As Bernard provided a quick rundown of the muscles I’m engaging to hold the Crab position. The information helped me understand the reasons for the challenge in the movement. It also placed into perspective the emotions I felt during my youth. With cerebral palsy, there would have been little possibility of performing the Crab walk on command. The exercise always looked appealing when I watched my peers. I was often tickled when watching my friends Crab walk across the gym floor. But, the thrill made me try desperately to achieve something that wasn’t possible in the moment. Even being asked to do it later in life, when working with another trainer, the Crab walk wasn’t attainable. In that moment of failure, frustration came flooding back into my body. So, when Bernard presented the movement to me, all I could feel was fear. My brain immediately seemed to jump into protection mode. Trying to guard my emotions from the hurt of a familiar movie from past years. The feeling of trying and failing, when challenged with the Crab position. Interestingly, the introduction of the Crab into our workout sessions would be different from past experiences. Like so many movements Bernard has taken me through prior. He had trained the strength required to execute a position of the Crab, before its introduction. I was unable to work the exercise to the degree he had pictured. However, one more slight modification provided our starting point with the Crab movement.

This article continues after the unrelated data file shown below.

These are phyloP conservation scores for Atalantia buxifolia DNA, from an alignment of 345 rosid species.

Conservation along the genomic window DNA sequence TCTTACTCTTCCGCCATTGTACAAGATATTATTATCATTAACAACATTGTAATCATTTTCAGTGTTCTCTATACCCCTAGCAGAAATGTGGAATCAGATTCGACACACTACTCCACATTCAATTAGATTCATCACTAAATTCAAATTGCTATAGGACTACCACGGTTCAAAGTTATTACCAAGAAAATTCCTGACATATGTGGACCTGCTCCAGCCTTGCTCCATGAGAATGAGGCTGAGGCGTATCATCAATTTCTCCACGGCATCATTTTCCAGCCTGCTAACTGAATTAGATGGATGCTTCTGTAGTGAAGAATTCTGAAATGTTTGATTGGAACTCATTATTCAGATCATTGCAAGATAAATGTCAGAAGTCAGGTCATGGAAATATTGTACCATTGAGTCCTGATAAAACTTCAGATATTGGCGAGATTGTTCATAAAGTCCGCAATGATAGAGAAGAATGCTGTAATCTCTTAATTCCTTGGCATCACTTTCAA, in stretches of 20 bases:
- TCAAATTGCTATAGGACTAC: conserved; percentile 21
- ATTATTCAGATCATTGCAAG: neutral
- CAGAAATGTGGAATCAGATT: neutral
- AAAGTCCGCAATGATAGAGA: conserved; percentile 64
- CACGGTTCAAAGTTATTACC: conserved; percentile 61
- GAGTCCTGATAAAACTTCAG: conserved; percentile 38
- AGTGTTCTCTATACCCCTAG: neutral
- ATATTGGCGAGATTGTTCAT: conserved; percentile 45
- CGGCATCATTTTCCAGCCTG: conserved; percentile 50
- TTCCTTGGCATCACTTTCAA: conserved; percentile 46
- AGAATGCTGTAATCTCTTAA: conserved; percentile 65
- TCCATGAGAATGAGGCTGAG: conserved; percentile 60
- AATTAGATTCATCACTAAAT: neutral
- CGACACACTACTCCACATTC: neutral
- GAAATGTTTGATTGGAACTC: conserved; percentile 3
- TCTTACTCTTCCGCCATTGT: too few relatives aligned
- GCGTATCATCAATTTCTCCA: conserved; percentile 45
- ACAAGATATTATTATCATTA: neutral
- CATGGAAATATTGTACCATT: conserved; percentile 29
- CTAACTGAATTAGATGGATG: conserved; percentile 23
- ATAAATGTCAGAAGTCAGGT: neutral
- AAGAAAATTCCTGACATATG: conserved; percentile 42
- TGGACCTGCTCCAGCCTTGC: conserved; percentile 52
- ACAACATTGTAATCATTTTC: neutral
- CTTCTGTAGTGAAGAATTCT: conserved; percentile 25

I was surprised by the ability to balance myself in the Crab position. Lifting my hips off the floor with my arms behind my body and my knees bent in front. In years past, I recall struggling to even stabilizing myself in the spot. Once I got my bearings holding my body off the turf. Bernard challenged me to extend one leg out in front, while maintaining the Crab. Upon my attempt to pick one foot off the floor and extend it forward. The exercise began falling apart quickly. Balance was lost, as my backside fell down to the floor. I was thrilled with the skill of just holding my body off the ground, like a Crab. The disappointment landed when I couldn’t hold the pose, while lifting a leg off the ground. That depressing feeling, of here we go again, flooded my body. But, failure wasn’t going to be part of this version of the story. As I sat in my state of discontent, Bernard jumped up with an idea. He grabbed a slider from the shelf of exercise knickknacks. The same slider I use to perform my lunges in place. The tool helps guide my foot along the surface of the floor. Allowing for the constant contact with the turf. Enabling stability and balance to be maintained, while being challenged. Bernard wanted me to attempt sliding each leg out away from my body. The movement would be easier than lifting each foot off the ground.